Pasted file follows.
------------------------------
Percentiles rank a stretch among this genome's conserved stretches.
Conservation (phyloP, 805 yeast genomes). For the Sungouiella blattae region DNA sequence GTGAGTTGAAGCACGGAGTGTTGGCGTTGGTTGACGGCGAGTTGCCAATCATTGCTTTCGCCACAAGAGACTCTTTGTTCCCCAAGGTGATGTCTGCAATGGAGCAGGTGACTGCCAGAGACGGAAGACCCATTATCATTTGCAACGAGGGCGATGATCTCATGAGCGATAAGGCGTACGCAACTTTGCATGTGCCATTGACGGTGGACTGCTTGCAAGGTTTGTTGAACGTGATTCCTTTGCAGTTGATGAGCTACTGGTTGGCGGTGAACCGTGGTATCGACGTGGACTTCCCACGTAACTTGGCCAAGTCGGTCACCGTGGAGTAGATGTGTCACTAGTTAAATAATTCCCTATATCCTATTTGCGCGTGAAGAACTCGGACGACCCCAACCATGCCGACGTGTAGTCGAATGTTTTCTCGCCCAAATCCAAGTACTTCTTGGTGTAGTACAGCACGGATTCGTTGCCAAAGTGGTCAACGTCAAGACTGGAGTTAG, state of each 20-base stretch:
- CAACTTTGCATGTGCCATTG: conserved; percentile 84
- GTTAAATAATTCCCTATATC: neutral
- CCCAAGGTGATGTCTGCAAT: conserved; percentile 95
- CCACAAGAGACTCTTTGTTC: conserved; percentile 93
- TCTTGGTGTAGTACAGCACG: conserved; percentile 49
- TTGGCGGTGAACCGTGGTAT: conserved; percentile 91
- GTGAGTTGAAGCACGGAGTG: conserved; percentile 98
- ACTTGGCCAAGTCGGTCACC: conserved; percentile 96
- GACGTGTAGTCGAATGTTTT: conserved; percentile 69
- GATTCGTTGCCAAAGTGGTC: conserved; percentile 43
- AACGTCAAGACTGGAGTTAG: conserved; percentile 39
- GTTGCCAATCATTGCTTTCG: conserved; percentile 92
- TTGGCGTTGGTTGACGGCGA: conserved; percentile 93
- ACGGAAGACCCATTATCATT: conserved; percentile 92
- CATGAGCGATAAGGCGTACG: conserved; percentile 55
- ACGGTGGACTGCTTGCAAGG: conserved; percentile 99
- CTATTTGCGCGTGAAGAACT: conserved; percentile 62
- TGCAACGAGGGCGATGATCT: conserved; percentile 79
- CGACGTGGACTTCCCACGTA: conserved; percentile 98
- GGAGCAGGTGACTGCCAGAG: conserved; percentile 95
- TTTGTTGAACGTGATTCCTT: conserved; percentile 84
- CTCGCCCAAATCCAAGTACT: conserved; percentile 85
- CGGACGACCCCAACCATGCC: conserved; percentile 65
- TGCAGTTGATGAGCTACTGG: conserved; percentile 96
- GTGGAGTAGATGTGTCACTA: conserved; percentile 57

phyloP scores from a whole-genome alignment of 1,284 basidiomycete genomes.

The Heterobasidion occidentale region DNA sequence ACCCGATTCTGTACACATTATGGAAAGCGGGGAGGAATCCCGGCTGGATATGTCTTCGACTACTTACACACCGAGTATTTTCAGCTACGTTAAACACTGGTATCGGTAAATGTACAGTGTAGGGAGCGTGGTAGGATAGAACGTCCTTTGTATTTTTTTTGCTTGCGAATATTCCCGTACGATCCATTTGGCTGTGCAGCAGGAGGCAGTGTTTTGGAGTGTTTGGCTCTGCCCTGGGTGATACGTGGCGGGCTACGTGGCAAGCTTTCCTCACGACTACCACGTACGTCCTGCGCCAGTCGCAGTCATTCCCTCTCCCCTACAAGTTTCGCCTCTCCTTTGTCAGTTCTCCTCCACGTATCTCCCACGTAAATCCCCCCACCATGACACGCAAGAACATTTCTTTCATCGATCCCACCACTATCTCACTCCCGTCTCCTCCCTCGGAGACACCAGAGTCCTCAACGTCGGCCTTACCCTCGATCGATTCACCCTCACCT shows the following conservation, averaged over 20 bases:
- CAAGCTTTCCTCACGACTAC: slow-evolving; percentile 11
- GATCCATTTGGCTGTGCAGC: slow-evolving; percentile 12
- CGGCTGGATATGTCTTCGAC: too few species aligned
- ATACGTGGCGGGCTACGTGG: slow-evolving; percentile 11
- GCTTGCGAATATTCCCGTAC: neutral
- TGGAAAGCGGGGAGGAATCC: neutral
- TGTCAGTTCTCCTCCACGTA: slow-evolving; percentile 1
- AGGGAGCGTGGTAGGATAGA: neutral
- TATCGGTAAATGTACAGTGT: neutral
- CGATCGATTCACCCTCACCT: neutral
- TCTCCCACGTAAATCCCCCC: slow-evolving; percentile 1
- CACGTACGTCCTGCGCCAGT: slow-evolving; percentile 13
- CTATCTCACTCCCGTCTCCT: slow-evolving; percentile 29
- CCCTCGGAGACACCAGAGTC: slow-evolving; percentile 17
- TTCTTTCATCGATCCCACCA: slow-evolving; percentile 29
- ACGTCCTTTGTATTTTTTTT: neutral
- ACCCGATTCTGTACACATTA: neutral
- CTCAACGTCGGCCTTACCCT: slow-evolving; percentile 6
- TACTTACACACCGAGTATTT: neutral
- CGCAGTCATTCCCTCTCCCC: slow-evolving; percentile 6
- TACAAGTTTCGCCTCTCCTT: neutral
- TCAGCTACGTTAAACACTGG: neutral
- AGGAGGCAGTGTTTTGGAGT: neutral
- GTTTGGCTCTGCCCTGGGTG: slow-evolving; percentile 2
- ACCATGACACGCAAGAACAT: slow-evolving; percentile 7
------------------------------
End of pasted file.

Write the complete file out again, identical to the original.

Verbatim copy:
Percentiles rank a stretch among this genome's conserved stretches.
Conservation (phyloP, 805 yeast genomes). For the Sungouiella blattae region DNA sequence GTGAGTTGAAGCACGGAGTGTTGGCGTTGGTTGACGGCGAGTTGCCAATCATTGCTTTCGCCACAAGAGACTCTTTGTTCCCCAAGGTGATGTCTGCAATGGAGCAGGTGACTGCCAGAGACGGAAGACCCATTATCATTTGCAACGAGGGCGATGATCTCATGAGCGATAAGGCGTACGCAACTTTGCATGTGCCATTGACGGTGGACTGCTTGCAAGGTTTGTTGAACGTGATTCCTTTGCAGTTGATGAGCTACTGGTTGGCGGTGAACCGTGGTATCGACGTGGACTTCCCACGTAACTTGGCCAAGTCGGTCACCGTGGAGTAGATGTGTCACTAGTTAAATAATTCCCTATATCCTATTTGCGCGTGAAGAACTCGGACGACCCCAACCATGCCGACGTGTAGTCGAATGTTTTCTCGCCCAAATCCAAGTACTTCTTGGTGTAGTACAGCACGGATTCGTTGCCAAAGTGGTCAACGTCAAGACTGGAGTTAG, state of each 20-base stretch:
- CAACTTTGCATGTGCCATTG: conserved; percentile 84
- GTTAAATAATTCCCTATATC: neutral
- CCCAAGGTGATGTCTGCAAT: conserved; percentile 95
- CCACAAGAGACTCTTTGTTC: conserved; percentile 93
- TCTTGGTGTAGTACAGCACG: conserved; percentile 49
- TTGGCGGTGAACCGTGGTAT: conserved; percentile 91
- GTGAGTTGAAGCACGGAGTG: conserved; percentile 98
- ACTTGGCCAAGTCGGTCACC: conserved; percentile 96
- GACGTGTAGTCGAATGTTTT: conserved; percentile 69
- GATTCGTTGCCAAAGTGGTC: conserved; percentile 43
- AACGTCAAGACTGGAGTTAG: conserved; percentile 39
- GTTGCCAATCATTGCTTTCG: conserved; percentile 92
- TTGGCGTTGGTTGACGGCGA: conserved; percentile 93
- ACGGAAGACCCATTATCATT: conserved; percentile 92
- CATGAGCGATAAGGCGTACG: conserved; percentile 55
- ACGGTGGACTGCTTGCAAGG: conserved; percentile 99
- CTATTTGCGCGTGAAGAACT: conserved; percentile 62
- TGCAACGAGGGCGATGATCT: conserved; percentile 79
- CGACGTGGACTTCCCACGTA: conserved; percentile 98
- GGAGCAGGTGACTGCCAGAG: conserved; percentile 95
- TTTGTTGAACGTGATTCCTT: conserved; percentile 84
- CTCGCCCAAATCCAAGTACT: conserved; percentile 85
- CGGACGACCCCAACCATGCC: conserved; percentile 65
- TGCAGTTGATGAGCTACTGG: conserved; percentile 96
- GTGGAGTAGATGTGTCACTA: conserved; percentile 57

phyloP scores from a whole-genome alignment of 1,284 basidiomycete genomes.

The Heterobasidion occidentale region DNA sequence ACCCGATTCTGTACACATTATGGAAAGCGGGGAGGAATCCCGGCTGGATATGTCTTCGACTACTTACACACCGAGTATTTTCAGCTACGTTAAACACTGGTATCGGTAAATGTACAGTGTAGGGAGCGTGGTAGGATAGAACGTCCTTTGTATTTTTTTTGCTTGCGAATATTCCCGTACGATCCATTTGGCTGTGCAGCAGGAGGCAGTGTTTTGGAGTGTTTGGCTCTGCCCTGGGTGATACGTGGCGGGCTACGTGGCAAGCTTTCCTCACGACTACCACGTACGTCCTGCGCCAGTCGCAGTCATTCCCTCTCCCCTACAAGTTTCGCCTCTCCTTTGTCAGTTCTCCTCCACGTATCTCCCACGTAAATCCCCCCACCATGACACGCAAGAACATTTCTTTCATCGATCCCACCACTATCTCACTCCCGTCTCCTCCCTCGGAGACACCAGAGTCCTCAACGTCGGCCTTACCCTCGATCGATTCACCCTCACCT shows the following conservation, averaged over 20 bases:
- CAAGCTTTCCTCACGACTAC: slow-evolving; percentile 11
- GATCCATTTGGCTGTGCAGC: slow-evolving; percentile 12
- CGGCTGGATATGTCTTCGAC: too few species aligned
- ATACGTGGCGGGCTACGTGG: slow-evolving; percentile 11
- GCTTGCGAATATTCCCGTAC: neutral
- TGGAAAGCGGGGAGGAATCC: neutral
- TGTCAGTTCTCCTCCACGTA: slow-evolving; percentile 1
- AGGGAGCGTGGTAGGATAGA: neutral
- TATCGGTAAATGTACAGTGT: neutral
- CGATCGATTCACCCTCACCT: neutral
- TCTCCCACGTAAATCCCCCC: slow-evolving; percentile 1
- CACGTACGTCCTGCGCCAGT: slow-evolving; percentile 13
- CTATCTCACTCCCGTCTCCT: slow-evolving; percentile 29
- CCCTCGGAGACACCAGAGTC: slow-evolving; percentile 17
- TTCTTTCATCGATCCCACCA: slow-evolving; percentile 29
- ACGTCCTTTGTATTTTTTTT: neutral
- ACCCGATTCTGTACACATTA: neutral
- CTCAACGTCGGCCTTACCCT: slow-evolving; percentile 6
- TACTTACACACCGAGTATTT: neutral
- CGCAGTCATTCCCTCTCCCC: slow-evolving; percentile 6
- TACAAGTTTCGCCTCTCCTT: neutral
- TCAGCTACGTTAAACACTGG: neutral
- AGGAGGCAGTGTTTTGGAGT: neutral
- GTTTGGCTCTGCCCTGGGTG: slow-evolving; percentile 2
- ACCATGACACGCAAGAACAT: slow-evolving; percentile 7